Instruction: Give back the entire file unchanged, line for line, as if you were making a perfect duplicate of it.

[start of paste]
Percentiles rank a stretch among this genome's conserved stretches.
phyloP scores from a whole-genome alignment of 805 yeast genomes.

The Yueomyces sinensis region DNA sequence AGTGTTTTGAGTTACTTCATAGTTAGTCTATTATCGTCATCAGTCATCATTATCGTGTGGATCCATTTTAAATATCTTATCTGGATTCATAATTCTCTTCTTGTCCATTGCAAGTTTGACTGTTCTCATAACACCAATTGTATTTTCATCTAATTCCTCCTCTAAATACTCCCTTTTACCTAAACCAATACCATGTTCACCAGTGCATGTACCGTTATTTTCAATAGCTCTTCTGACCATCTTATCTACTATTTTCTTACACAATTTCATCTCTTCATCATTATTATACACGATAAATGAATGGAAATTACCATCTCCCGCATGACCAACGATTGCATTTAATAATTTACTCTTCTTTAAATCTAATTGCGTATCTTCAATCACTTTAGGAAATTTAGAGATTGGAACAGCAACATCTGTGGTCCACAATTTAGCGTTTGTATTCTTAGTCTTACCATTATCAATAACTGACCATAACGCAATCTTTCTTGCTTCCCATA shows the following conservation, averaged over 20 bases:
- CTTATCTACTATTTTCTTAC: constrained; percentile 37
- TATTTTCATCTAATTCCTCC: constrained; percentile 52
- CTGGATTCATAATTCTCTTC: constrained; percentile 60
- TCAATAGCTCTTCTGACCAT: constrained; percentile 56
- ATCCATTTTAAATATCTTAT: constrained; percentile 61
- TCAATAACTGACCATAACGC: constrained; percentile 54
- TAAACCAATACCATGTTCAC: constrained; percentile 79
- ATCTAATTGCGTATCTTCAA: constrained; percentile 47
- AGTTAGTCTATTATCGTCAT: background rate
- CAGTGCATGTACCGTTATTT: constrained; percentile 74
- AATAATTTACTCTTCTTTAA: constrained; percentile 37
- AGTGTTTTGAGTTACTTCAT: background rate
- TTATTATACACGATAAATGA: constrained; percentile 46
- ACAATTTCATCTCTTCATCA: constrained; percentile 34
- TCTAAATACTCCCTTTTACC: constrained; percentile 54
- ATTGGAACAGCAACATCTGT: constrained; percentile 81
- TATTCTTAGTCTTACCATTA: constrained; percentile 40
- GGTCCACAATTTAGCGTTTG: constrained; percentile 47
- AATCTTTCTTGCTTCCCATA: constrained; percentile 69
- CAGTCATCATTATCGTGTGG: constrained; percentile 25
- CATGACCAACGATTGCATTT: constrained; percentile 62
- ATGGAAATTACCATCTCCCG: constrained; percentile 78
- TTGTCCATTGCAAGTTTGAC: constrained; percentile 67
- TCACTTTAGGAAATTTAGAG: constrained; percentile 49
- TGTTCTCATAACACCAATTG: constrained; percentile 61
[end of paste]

Percentiles rank a stretch among this genome's conserved stretches.
phyloP scores from a whole-genome alignment of 805 yeast genomes.

The Yueomyces sinensis region DNA sequence AGTGTTTTGAGTTACTTCATAGTTAGTCTATTATCGTCATCAGTCATCATTATCGTGTGGATCCATTTTAAATATCTTATCTGGATTCATAATTCTCTTCTTGTCCATTGCAAGTTTGACTGTTCTCATAACACCAATTGTATTTTCATCTAATTCCTCCTCTAAATACTCCCTTTTACCTAAACCAATACCATGTTCACCAGTGCATGTACCGTTATTTTCAATAGCTCTTCTGACCATCTTATCTACTATTTTCTTACACAATTTCATCTCTTCATCATTATTATACACGATAAATGAATGGAAATTACCATCTCCCGCATGACCAACGATTGCATTTAATAATTTACTCTTCTTTAAATCTAATTGCGTATCTTCAATCACTTTAGGAAATTTAGAGATTGGAACAGCAACATCTGTGGTCCACAATTTAGCGTTTGTATTCTTAGTCTTACCATTATCAATAACTGACCATAACGCAATCTTTCTTGCTTCCCATA shows the following conservation, averaged over 20 bases:
- CTTATCTACTATTTTCTTAC: constrained; percentile 37
- TATTTTCATCTAATTCCTCC: constrained; percentile 52
- CTGGATTCATAATTCTCTTC: constrained; percentile 60
- TCAATAGCTCTTCTGACCAT: constrained; percentile 56
- ATCCATTTTAAATATCTTAT: constrained; percentile 61
- TCAATAACTGACCATAACGC: constrained; percentile 54
- TAAACCAATACCATGTTCAC: constrained; percentile 79
- ATCTAATTGCGTATCTTCAA: constrained; percentile 47
- AGTTAGTCTATTATCGTCAT: background rate
- CAGTGCATGTACCGTTATTT: constrained; percentile 74
- AATAATTTACTCTTCTTTAA: constrained; percentile 37
- AGTGTTTTGAGTTACTTCAT: background rate
- TTATTATACACGATAAATGA: constrained; percentile 46
- ACAATTTCATCTCTTCATCA: constrained; percentile 34
- TCTAAATACTCCCTTTTACC: constrained; percentile 54
- ATTGGAACAGCAACATCTGT: constrained; percentile 81
- TATTCTTAGTCTTACCATTA: constrained; percentile 40
- GGTCCACAATTTAGCGTTTG: constrained; percentile 47
- AATCTTTCTTGCTTCCCATA: constrained; percentile 69
- CAGTCATCATTATCGTGTGG: constrained; percentile 25
- CATGACCAACGATTGCATTT: constrained; percentile 62
- ATGGAAATTACCATCTCCCG: constrained; percentile 78
- TTGTCCATTGCAAGTTTGAC: constrained; percentile 67
- TCACTTTAGGAAATTTAGAG: constrained; percentile 49
- TGTTCTCATAACACCAATTG: constrained; percentile 61